The Power of Vim
Today's episode: Compile/build/error check workflow. The Vim Way™
The number one plugin that everyone and their relatives installs, without a second thought, if they want to check for errors in their script/language of choice, is syntastic. In my opinion, syntastic is a completely useless plugin. "HUH WTF?! How dare you insult my favorite plugin?!" Yes, that's right. I said it. It's bloated, has way too many problems, not to mention, it causes problems to people who install it, and most importantly, it's superfluous. Think netrw vs NERDtree, only more simplistic. A lot of newcomers to Vim install NERDtree without a second thought, mostly because they don't know that netrw exists and comes built in to Vim.
So why is syntastic superfluous? Well because you can check for errors in Vim. You can run scripts/files in Vim. You can even kick off a build in Vim, all without installing a single plugin. "Whoa, what?" Yes, that's what I said. Welcome to Vim. Welcome to the Power of Vim!
Simply Making It
If your project has a Makefile, guess what? You can call it right inside Vim
without installing anything. Simply execute
:make and Vim will run the
Makefile. The variable that controls this is called
&makeprg. Simply set the
makeprg to whatever you like. For instance, if you want to compile the current
file with javac:
set makeprg=javac\ %.
:make will now execute javac on the
:set makeprg=ruby\ -c\ % will check the syntax of your ruby
:help 'makeprg' in Vim for more detailed explanations.
You can also set the appropriate makeprg in a compiler file such
~/.vim/after/ftplugin/c.vim for a c filetype, for instance.
Want error checking on save like syntastic? Simple, add a BufWritePost hook.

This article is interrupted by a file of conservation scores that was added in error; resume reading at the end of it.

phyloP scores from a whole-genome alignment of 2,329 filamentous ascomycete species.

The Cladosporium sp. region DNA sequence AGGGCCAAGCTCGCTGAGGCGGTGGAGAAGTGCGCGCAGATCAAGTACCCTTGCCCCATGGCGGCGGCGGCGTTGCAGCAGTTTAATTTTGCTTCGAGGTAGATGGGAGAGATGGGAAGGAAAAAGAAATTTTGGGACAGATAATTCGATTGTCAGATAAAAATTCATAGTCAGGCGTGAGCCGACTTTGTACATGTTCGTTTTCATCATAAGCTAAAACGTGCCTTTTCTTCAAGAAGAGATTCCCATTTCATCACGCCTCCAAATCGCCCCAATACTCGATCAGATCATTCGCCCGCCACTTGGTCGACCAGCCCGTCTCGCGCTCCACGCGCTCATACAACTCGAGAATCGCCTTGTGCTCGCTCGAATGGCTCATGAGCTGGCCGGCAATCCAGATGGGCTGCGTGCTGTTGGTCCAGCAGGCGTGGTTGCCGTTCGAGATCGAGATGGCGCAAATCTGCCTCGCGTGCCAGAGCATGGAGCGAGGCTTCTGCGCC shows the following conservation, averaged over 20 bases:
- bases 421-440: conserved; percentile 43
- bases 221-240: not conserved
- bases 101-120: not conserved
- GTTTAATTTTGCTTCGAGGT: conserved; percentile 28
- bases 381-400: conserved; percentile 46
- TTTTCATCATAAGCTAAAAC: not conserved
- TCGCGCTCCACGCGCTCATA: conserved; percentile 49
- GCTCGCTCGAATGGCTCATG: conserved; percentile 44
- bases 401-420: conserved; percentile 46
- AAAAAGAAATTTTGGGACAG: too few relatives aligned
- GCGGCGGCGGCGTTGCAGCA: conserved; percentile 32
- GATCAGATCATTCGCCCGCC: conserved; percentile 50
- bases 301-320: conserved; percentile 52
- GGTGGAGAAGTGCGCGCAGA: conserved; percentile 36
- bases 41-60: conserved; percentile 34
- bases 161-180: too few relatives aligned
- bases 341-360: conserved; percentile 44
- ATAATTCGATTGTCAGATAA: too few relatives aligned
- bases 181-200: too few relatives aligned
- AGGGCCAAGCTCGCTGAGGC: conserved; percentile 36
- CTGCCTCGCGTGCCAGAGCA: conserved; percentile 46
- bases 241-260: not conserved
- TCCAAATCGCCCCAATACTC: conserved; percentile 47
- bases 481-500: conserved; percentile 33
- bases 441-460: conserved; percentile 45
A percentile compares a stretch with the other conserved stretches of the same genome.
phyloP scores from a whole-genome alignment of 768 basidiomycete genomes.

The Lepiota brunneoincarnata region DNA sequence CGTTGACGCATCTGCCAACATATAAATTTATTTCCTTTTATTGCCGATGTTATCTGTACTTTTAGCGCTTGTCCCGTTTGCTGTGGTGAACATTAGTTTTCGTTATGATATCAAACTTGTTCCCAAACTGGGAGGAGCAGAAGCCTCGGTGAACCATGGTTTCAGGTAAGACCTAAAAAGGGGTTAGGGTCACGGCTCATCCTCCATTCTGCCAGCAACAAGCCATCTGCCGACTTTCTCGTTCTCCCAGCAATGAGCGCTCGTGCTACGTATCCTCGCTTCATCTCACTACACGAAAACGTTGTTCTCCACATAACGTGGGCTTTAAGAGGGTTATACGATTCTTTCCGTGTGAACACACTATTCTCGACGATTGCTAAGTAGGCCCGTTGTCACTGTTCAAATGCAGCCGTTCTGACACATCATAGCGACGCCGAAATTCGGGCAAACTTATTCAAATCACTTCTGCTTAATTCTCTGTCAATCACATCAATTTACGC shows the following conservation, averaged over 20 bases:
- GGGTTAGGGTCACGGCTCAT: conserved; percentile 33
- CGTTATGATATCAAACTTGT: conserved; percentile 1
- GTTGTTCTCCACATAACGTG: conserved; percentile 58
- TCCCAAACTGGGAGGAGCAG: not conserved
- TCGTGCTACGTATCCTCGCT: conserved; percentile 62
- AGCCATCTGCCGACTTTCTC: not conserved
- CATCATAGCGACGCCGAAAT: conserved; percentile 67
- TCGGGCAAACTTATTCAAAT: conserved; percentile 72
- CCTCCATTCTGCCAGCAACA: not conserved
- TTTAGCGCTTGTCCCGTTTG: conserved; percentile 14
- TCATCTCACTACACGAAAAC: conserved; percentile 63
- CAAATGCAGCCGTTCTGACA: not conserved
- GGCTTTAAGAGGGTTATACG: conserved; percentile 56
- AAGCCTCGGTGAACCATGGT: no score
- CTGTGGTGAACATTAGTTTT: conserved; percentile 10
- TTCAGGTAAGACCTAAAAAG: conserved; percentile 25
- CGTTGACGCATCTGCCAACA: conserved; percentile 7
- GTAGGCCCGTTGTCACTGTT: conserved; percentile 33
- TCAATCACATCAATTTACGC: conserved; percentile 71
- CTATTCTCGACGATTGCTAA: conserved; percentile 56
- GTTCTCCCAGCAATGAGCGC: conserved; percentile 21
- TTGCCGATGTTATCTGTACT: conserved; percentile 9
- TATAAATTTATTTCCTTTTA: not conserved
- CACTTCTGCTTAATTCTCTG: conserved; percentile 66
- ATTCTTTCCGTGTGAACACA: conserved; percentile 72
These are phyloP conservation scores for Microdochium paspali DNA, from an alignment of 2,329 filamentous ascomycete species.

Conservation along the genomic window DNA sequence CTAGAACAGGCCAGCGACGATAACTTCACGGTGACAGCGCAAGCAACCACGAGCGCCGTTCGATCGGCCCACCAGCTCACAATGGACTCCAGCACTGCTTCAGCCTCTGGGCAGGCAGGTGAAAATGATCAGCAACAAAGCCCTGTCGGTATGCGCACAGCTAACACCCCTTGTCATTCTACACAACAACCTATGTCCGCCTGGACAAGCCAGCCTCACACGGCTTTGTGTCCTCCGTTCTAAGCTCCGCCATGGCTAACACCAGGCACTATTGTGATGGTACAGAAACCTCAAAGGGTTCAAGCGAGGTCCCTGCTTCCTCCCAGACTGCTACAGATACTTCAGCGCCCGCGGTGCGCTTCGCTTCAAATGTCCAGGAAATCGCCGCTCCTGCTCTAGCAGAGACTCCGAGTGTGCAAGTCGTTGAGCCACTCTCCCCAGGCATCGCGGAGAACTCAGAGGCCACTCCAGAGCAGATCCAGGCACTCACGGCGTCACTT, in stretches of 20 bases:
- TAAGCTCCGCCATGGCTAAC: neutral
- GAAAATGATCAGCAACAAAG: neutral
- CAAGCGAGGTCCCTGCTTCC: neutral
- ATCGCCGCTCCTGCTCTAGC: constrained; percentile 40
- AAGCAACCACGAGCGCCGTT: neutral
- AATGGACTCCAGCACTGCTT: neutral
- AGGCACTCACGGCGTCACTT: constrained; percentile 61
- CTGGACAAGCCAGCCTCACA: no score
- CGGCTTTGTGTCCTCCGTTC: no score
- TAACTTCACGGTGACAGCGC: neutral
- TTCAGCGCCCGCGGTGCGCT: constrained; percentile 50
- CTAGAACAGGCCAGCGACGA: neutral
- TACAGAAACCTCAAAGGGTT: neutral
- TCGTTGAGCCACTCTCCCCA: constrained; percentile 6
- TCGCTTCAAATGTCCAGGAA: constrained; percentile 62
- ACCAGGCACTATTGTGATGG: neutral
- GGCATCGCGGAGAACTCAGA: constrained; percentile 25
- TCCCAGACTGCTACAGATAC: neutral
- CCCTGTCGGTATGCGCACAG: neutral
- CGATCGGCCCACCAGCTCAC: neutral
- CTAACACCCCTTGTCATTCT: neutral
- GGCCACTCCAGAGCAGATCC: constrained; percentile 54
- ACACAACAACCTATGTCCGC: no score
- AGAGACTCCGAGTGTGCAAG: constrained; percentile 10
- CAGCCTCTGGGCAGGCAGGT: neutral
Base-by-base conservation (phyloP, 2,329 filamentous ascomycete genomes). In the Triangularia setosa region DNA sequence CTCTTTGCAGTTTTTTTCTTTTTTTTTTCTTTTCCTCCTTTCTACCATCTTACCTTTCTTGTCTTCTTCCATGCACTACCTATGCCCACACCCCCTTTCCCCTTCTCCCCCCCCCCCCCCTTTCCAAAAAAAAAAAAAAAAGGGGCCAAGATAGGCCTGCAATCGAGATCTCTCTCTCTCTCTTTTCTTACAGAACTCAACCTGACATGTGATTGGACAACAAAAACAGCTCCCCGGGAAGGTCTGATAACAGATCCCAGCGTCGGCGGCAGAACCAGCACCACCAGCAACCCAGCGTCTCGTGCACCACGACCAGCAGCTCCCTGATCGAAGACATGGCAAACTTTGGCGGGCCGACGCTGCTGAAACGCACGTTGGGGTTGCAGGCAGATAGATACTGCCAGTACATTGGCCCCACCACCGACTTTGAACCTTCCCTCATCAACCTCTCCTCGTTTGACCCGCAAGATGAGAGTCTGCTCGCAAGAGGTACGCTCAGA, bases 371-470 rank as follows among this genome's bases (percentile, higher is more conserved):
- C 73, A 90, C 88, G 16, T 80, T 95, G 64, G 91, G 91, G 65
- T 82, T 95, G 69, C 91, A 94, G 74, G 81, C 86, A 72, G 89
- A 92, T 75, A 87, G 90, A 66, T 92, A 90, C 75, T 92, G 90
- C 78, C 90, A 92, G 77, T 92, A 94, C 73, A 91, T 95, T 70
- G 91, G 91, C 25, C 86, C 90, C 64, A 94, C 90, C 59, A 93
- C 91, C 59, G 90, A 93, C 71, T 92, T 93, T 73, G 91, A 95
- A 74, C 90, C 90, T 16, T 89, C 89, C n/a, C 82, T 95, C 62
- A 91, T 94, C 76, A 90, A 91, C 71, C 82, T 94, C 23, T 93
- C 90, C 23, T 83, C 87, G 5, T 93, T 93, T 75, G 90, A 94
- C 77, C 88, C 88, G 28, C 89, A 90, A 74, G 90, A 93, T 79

Here's an example that runs
:make if you save a c, c++ or a python file:
autocmd BufWritePost *.c,*.cpp,*.py make
"But wait", you're thinking, "syntastic gives me errors! I can see all my errors in a little list! Vim with no syntastic is too primitive!!".
Quick, Fix it!
Introducing the QuickFix list. Where all your problems--er--errors can be found!
Look at it, it looks majestic. And guess what, all this is done without a single plugin.
The QuickFix list provides very handy mappings to jump to the current, next or
:cc jumps to the current highlighted error,
:cnext (or just
:cn) jumps you to the next error in the list,
:cprevious (or just
jumps you to the previous error. You can open or close the quickfix list with
You can also have the quickfix list come up automatically after a
putting the following in your
autocmd QuickFixCmdPost * copen
"How am I getting this awesomely awesome sauce without a plugin?!" you surely ask.
Format My Error
Vim provides a option called
&errorformat (:help 'errorformat'). It's a useful
setting that controls the format of the error descriptions using a scanf-like
format. You can format it to the language of choice, and the quickfix list will
render it like you see in the screenshot above. You can choose to put it in
a FileType autocmd in your
~/.vimrc, or better, put the setting in an
appropriate compiler file. For instance, I put a python centric
~/.vim/ftplugin/python.vim. For a swift centric
&errorformat, I set it in
Typically, compiler files that ship with Vim will set an errorformat, but if
not, you can easily create it using information from
:help errorformat or,
more likely, someone has already created one. The help file even has several
examples for Java, ant, jade, perl. You could also use a compiler file found on
vim.org. Compiler files typically set both the
And of course, Vim ships with compiler files for a lot of languages already, so it's likely that you won't have to do anything. It Just Works™.
Grand Central Dispatch
No, not that dispatch, this one by
Tim Pope. You're a fan of plugins you say?! Well this is a great and useful one
that actually complements Vim's native way rather than duplicating lot of
existing functionality. It's the only plugin I use to kick off builds. Sometimes
I like them to be asynchronous. The good news is, Dispatch can handle your
&makeprg setting just fine or
:Dispatch will run your set
&makeprg in the background and then put the results in the quickfix list after
the command finished. It runs in the background so you can continue working in
:help vim-dispatch for more.
As proven above, Vim can do a lot without plugins. In fact, exploring what Vim has to offer goes a long way, and you further improve your Vim skills. We've only changed a couple of settings to get Vim to check for errors for us or build our file. Now when you look at syntastic and its hundreds of lines of code to acheive the same thing, you really have to ask, what is it really doing for you that Vim doesn't already (besides adding more than 10 ms to Vim's startup time)?